Politifact Rates Lawrence O’Donnell Lean Forward Ad ‘Mostly False’ For Comments About GI Bill
Politifact Rates Lawrence O'Donnell Lean Forward Ad 'Mostly False'...
Lawrence O’Donnell‘s new “Lean Forward” ad for MSNBC takes on the GI bill passed during World War II to take care of soliders returning home from war. In the promo, O’Donnell described the bill as “the most successful educational program that we’ve ever had in this country” even though its opponents referred to it as welfare. But according to Politifact, that statement is not accurate.
Politifact did some digging and found that the comparison O’Donnell was trying to make between past and current politics fell flat, because no one was calling the GI bill welfare at the time.
The VA’s web post is silent on the act’s progress through Congress — and any related criticism.
Next, we turned to the American Legion’s online post of a 1949 article by a Washington reporter, David Camelon, recapping the law’s roots. This story says the American Legion drafted the proposal in 1943 and lobbied for it the first part of 1944 — surprisingly drawing early opposition from other veterans groups, including the Disabled American Veterans.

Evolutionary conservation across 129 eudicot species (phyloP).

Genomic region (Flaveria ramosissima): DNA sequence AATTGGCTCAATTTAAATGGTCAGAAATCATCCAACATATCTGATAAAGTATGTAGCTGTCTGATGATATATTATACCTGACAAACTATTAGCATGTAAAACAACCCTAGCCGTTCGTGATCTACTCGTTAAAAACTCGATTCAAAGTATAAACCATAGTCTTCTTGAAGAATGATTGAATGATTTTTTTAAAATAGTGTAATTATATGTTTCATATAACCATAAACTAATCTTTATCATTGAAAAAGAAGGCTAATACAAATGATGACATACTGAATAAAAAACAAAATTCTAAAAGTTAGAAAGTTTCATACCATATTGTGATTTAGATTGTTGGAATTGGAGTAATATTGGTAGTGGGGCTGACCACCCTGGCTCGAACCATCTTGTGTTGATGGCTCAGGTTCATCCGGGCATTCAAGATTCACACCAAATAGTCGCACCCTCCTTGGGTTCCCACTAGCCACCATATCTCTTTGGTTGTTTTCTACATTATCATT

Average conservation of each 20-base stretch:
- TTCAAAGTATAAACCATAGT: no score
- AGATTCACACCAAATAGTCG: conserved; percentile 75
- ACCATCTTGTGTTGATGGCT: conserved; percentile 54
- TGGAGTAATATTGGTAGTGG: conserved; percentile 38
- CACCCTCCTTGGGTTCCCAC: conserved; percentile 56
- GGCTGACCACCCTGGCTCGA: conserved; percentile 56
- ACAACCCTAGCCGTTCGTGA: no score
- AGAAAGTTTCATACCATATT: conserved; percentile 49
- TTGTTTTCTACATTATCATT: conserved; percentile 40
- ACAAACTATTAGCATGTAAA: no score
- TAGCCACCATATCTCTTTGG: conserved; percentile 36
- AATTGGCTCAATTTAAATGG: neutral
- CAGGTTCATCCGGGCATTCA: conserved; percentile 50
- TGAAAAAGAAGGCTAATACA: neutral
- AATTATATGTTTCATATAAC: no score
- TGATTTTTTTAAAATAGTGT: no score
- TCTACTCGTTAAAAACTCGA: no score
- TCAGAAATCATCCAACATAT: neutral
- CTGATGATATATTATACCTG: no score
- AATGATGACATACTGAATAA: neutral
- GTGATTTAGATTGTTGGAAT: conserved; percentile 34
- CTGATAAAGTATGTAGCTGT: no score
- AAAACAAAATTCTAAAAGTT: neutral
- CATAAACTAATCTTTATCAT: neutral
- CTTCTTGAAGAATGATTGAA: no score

According to the article, that group’s representative, Millard Rice, sent a Feb. 22, 1944, letter to Walter George, chairman of the Senate Finance Committee, objecting to the proposed unemployment benefits. Rice’s letter said, in part: “The lazy and ‘chisely’ types of veterans would get the most benefits, whereas the resourceful, industrious and conscientious veterans would get the least benefits, if any.” The article says Rice and others assumed too many veterans would idle for the 52 weeks of unemployment payments.
An MSNBC spokesperson sent Politifact examples, but the word welfare is never used, and Politifact concluded on the Mostly False rating.
Watch the ad below, courtesy of MSNBC:
h/t Huffington Post
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